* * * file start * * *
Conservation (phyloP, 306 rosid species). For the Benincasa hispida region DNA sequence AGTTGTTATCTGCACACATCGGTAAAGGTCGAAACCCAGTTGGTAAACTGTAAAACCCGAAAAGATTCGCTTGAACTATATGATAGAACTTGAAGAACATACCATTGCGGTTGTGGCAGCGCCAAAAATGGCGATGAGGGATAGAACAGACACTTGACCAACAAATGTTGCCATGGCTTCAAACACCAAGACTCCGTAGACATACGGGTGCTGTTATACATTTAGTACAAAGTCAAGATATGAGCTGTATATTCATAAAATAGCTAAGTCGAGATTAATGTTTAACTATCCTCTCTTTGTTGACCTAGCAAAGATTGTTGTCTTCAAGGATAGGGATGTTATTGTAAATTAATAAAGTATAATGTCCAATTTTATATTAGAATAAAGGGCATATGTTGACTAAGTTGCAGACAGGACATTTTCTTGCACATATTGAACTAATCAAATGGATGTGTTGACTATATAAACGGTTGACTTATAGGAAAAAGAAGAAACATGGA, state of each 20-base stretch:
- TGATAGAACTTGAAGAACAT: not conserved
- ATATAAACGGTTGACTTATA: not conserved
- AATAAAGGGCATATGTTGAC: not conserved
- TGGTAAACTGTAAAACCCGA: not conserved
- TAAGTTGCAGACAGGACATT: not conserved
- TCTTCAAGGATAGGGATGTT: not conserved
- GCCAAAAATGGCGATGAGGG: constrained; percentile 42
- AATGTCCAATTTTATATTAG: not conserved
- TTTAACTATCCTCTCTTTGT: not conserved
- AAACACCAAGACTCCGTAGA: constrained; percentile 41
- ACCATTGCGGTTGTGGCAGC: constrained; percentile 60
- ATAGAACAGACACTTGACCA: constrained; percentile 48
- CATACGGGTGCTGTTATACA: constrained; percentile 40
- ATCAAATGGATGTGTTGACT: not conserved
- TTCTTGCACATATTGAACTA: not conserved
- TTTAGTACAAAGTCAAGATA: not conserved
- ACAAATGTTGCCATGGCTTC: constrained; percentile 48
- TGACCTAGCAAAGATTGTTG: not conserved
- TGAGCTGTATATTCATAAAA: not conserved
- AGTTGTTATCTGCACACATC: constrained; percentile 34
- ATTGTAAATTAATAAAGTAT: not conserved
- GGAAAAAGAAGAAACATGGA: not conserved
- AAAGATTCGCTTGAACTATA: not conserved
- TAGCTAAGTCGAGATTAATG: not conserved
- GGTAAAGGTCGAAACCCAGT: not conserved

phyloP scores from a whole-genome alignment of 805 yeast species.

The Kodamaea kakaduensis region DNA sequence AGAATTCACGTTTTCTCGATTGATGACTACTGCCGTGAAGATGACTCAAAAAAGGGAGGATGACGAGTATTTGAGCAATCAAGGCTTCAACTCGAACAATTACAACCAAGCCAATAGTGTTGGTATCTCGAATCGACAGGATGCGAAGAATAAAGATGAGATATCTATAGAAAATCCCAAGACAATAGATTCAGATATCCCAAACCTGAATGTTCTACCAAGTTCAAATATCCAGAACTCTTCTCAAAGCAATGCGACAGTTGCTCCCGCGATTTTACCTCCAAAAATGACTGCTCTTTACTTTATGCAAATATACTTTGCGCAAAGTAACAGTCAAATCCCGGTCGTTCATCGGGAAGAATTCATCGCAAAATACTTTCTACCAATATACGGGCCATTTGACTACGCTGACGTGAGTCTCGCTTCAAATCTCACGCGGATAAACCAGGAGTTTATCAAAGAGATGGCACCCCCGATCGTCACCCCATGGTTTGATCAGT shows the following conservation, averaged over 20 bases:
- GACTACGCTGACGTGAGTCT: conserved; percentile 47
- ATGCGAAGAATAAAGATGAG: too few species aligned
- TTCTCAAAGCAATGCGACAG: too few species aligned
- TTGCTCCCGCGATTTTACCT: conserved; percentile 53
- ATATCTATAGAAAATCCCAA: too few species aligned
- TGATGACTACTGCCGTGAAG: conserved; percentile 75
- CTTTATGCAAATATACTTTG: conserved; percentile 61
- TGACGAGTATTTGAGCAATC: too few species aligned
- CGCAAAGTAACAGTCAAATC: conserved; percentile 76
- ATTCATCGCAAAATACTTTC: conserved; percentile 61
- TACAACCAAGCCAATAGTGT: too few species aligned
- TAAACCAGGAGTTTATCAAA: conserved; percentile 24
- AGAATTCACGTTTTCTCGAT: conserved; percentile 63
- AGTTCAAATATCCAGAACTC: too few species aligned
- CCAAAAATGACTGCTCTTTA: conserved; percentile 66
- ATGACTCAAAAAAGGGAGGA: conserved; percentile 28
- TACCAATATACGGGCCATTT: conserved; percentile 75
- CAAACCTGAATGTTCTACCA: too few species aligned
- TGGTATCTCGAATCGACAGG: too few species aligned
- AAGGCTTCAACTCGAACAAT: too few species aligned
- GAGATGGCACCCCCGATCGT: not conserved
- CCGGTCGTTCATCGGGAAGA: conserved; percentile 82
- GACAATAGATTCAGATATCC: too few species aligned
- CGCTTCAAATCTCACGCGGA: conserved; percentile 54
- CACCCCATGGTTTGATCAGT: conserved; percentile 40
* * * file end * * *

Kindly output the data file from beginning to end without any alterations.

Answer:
Conservation (phyloP, 306 rosid species). For the Benincasa hispida region DNA sequence AGTTGTTATCTGCACACATCGGTAAAGGTCGAAACCCAGTTGGTAAACTGTAAAACCCGAAAAGATTCGCTTGAACTATATGATAGAACTTGAAGAACATACCATTGCGGTTGTGGCAGCGCCAAAAATGGCGATGAGGGATAGAACAGACACTTGACCAACAAATGTTGCCATGGCTTCAAACACCAAGACTCCGTAGACATACGGGTGCTGTTATACATTTAGTACAAAGTCAAGATATGAGCTGTATATTCATAAAATAGCTAAGTCGAGATTAATGTTTAACTATCCTCTCTTTGTTGACCTAGCAAAGATTGTTGTCTTCAAGGATAGGGATGTTATTGTAAATTAATAAAGTATAATGTCCAATTTTATATTAGAATAAAGGGCATATGTTGACTAAGTTGCAGACAGGACATTTTCTTGCACATATTGAACTAATCAAATGGATGTGTTGACTATATAAACGGTTGACTTATAGGAAAAAGAAGAAACATGGA, state of each 20-base stretch:
- TGATAGAACTTGAAGAACAT: not conserved
- ATATAAACGGTTGACTTATA: not conserved
- AATAAAGGGCATATGTTGAC: not conserved
- TGGTAAACTGTAAAACCCGA: not conserved
- TAAGTTGCAGACAGGACATT: not conserved
- TCTTCAAGGATAGGGATGTT: not conserved
- GCCAAAAATGGCGATGAGGG: constrained; percentile 42
- AATGTCCAATTTTATATTAG: not conserved
- TTTAACTATCCTCTCTTTGT: not conserved
- AAACACCAAGACTCCGTAGA: constrained; percentile 41
- ACCATTGCGGTTGTGGCAGC: constrained; percentile 60
- ATAGAACAGACACTTGACCA: constrained; percentile 48
- CATACGGGTGCTGTTATACA: constrained; percentile 40
- ATCAAATGGATGTGTTGACT: not conserved
- TTCTTGCACATATTGAACTA: not conserved
- TTTAGTACAAAGTCAAGATA: not conserved
- ACAAATGTTGCCATGGCTTC: constrained; percentile 48
- TGACCTAGCAAAGATTGTTG: not conserved
- TGAGCTGTATATTCATAAAA: not conserved
- AGTTGTTATCTGCACACATC: constrained; percentile 34
- ATTGTAAATTAATAAAGTAT: not conserved
- GGAAAAAGAAGAAACATGGA: not conserved
- AAAGATTCGCTTGAACTATA: not conserved
- TAGCTAAGTCGAGATTAATG: not conserved
- GGTAAAGGTCGAAACCCAGT: not conserved

phyloP scores from a whole-genome alignment of 805 yeast species.

The Kodamaea kakaduensis region DNA sequence AGAATTCACGTTTTCTCGATTGATGACTACTGCCGTGAAGATGACTCAAAAAAGGGAGGATGACGAGTATTTGAGCAATCAAGGCTTCAACTCGAACAATTACAACCAAGCCAATAGTGTTGGTATCTCGAATCGACAGGATGCGAAGAATAAAGATGAGATATCTATAGAAAATCCCAAGACAATAGATTCAGATATCCCAAACCTGAATGTTCTACCAAGTTCAAATATCCAGAACTCTTCTCAAAGCAATGCGACAGTTGCTCCCGCGATTTTACCTCCAAAAATGACTGCTCTTTACTTTATGCAAATATACTTTGCGCAAAGTAACAGTCAAATCCCGGTCGTTCATCGGGAAGAATTCATCGCAAAATACTTTCTACCAATATACGGGCCATTTGACTACGCTGACGTGAGTCTCGCTTCAAATCTCACGCGGATAAACCAGGAGTTTATCAAAGAGATGGCACCCCCGATCGTCACCCCATGGTTTGATCAGT shows the following conservation, averaged over 20 bases:
- GACTACGCTGACGTGAGTCT: conserved; percentile 47
- ATGCGAAGAATAAAGATGAG: too few species aligned
- TTCTCAAAGCAATGCGACAG: too few species aligned
- TTGCTCCCGCGATTTTACCT: conserved; percentile 53
- ATATCTATAGAAAATCCCAA: too few species aligned
- TGATGACTACTGCCGTGAAG: conserved; percentile 75
- CTTTATGCAAATATACTTTG: conserved; percentile 61
- TGACGAGTATTTGAGCAATC: too few species aligned
- CGCAAAGTAACAGTCAAATC: conserved; percentile 76
- ATTCATCGCAAAATACTTTC: conserved; percentile 61
- TACAACCAAGCCAATAGTGT: too few species aligned
- TAAACCAGGAGTTTATCAAA: conserved; percentile 24
- AGAATTCACGTTTTCTCGAT: conserved; percentile 63
- AGTTCAAATATCCAGAACTC: too few species aligned
- CCAAAAATGACTGCTCTTTA: conserved; percentile 66
- ATGACTCAAAAAAGGGAGGA: conserved; percentile 28
- TACCAATATACGGGCCATTT: conserved; percentile 75
- CAAACCTGAATGTTCTACCA: too few species aligned
- TGGTATCTCGAATCGACAGG: too few species aligned
- AAGGCTTCAACTCGAACAAT: too few species aligned
- GAGATGGCACCCCCGATCGT: not conserved
- CCGGTCGTTCATCGGGAAGA: conserved; percentile 82
- GACAATAGATTCAGATATCC: too few species aligned
- CGCTTCAAATCTCACGCGGA: conserved; percentile 54
- CACCCCATGGTTTGATCAGT: conserved; percentile 40